Smaller Articles of Hinduism Today

A smaller portion of Hinduism Today rarely talked about, is a collection of pages given to a beginning editor monk consisting of: Global Dharma, Letters to the Editor, Quotes and Quips, Did You Know?, Basics and the Agamas page. All of these articles are used as training because within them holds the foundation of all good articles: Who, What, Where, Why and Who Cares. In other words, why is someone going to want to read this. What are we reporting on that has not been said on another news site or blog. Check out the captions for more detail.

Kauai Firemen Visit the Monastery

Kauai Fire Department's latest recruits made their first visit to the monastery with their lieutenant. This is part of their training to get familiar with large facilities on the island. They came in the afternoon of September 11th. All morning they were going through various lectures and training remembering 9/11. Their lieutenant thought it would be good way to end their training for the day by visiting a facility that was calm and peaceful to see "the other side of the spectrum" as he put it.

Kindle-Version der deutschen Vereinigung mit Siva Jetzt bei Amazon!

The Kindle edition of the German language Merging with Siva (Vershmelzung mit Siva) can now be purchased on Amazon.
Other epub versions of Vershmelzung mit Siva can be downloaded (for free) at the Other Languages page of the Read & Learn section of our website. Erleben!

Chidambaram Kumbhabhishekam

Above are some recently received these photos of the completion of the Chidambaram Sri Nataraja Maha Kumbhabishekam

Bearing Ganga on spreading, matted locks, the forehead eye sparkling, the breath spirating as tempestuous wind, the immaculate form shining radiant as the clear sky, the holy feet stretching to the ends of Earth, the blemishless heart serving as pedestal, the Vedas chanting aloud of themselves, the right hand that grants refuge and the left hand that grants favors both appropriately gesturing, the nada sound of drum filling the air all around--thus Siva dances.
Tayumanavar 15.4-5.

A Master Carver

Two days back, while going through our archives, we came across these photos of Neelamegham, the master carver who created Kadavul's Nandi, Ganesha and Murugan. Back in the late 1970s he also carved our statues of Saint Tirumular and Tiruvalluvar. His work was historic for the Aadheenam, and set a high bar for black granite murtis at Kauai's Hindu Monastery.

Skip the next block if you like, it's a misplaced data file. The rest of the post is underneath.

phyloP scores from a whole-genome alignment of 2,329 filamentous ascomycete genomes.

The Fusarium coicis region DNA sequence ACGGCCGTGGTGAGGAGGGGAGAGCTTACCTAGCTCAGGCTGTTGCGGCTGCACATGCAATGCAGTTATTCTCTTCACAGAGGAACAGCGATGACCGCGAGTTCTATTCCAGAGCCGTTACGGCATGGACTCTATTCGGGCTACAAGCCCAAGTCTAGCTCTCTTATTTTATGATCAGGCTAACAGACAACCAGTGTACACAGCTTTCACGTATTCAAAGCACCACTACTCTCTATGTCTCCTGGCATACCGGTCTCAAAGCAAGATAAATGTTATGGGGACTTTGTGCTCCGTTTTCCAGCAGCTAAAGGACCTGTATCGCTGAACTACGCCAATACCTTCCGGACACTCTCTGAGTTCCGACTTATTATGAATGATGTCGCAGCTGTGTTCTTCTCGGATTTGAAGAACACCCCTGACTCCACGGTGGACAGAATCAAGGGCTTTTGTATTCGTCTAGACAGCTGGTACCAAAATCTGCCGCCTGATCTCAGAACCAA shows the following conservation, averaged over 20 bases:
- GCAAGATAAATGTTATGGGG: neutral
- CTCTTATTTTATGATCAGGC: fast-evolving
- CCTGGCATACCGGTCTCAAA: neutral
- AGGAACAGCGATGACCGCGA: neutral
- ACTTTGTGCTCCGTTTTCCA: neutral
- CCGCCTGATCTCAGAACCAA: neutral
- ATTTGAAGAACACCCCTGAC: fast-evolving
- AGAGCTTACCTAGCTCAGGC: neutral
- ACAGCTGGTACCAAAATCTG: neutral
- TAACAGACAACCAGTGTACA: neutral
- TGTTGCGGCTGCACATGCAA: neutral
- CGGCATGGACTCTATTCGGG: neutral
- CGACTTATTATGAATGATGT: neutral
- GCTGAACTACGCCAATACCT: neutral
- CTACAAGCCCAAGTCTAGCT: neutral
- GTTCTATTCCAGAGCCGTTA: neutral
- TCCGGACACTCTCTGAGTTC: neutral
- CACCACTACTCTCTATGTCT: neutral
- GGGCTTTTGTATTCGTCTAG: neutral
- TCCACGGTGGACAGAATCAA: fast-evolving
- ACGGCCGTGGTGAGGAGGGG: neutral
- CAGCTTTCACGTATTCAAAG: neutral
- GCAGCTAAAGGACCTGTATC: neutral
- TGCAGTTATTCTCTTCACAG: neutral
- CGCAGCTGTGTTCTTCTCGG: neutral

He was a powerful force in the silpi community during his life, but physically lithe and thin, his body contrasting strongly with his prodigious skills and massive creations. He once told the monks that the 16-ton Nandi he did for Gurudeva was one of the most difficult carvings of his life, not because of the intricacy of detail but because at that scale it was difficult to keep a three-dimensional picture in the mind while working on one side, not seeing the other.

One day the King of Nepal visited his carving site near Mahabalipuram and saw the 6-foot-tall Murugan that was almost finished, commissioned by Gurudeva for Kadavul Temple. The King fell instantly in love with the murti, understood the incredible art that sat before him and asked for a price. Neelamegham Sthapati said it was not for sale, that it was being carved for a Guru's temple in Hawaii. The King then told Neelamegham that he would pay twice what the Hawaii swami was offering. Neelamegham explained that he could not disappoint a holy man, and thus he disappointed a Hindu King.

That same murti profoundly impressed another man, our own Shanmuga Sthapati who spent two years on Kauai assembling Iraivan. One day, during a Skanda Shashti puja, the monks were doing abhishekam and had just poured milk on Murugan's head and face. Sthapati was standing before the shrine, and began to weep. Sadasivanathaswami later asked him about the tears of joy, and Sthapati explained, "It was such a profound darshan, seeing the milk on the face. The way the milk flowed down the stone revealed the perfection of Neelamegham's carving. One can work lifetimes and not achieve that perfection, and seeing it brought a feeling of wonder. It is a divine face, without a flaw."

Today we honor Neelamegham Sthapathi and thank him for his amazing and sacred works of artistry.

Archives are now available through 2001. Light colored days have no posts. 1998-2001 coming later.

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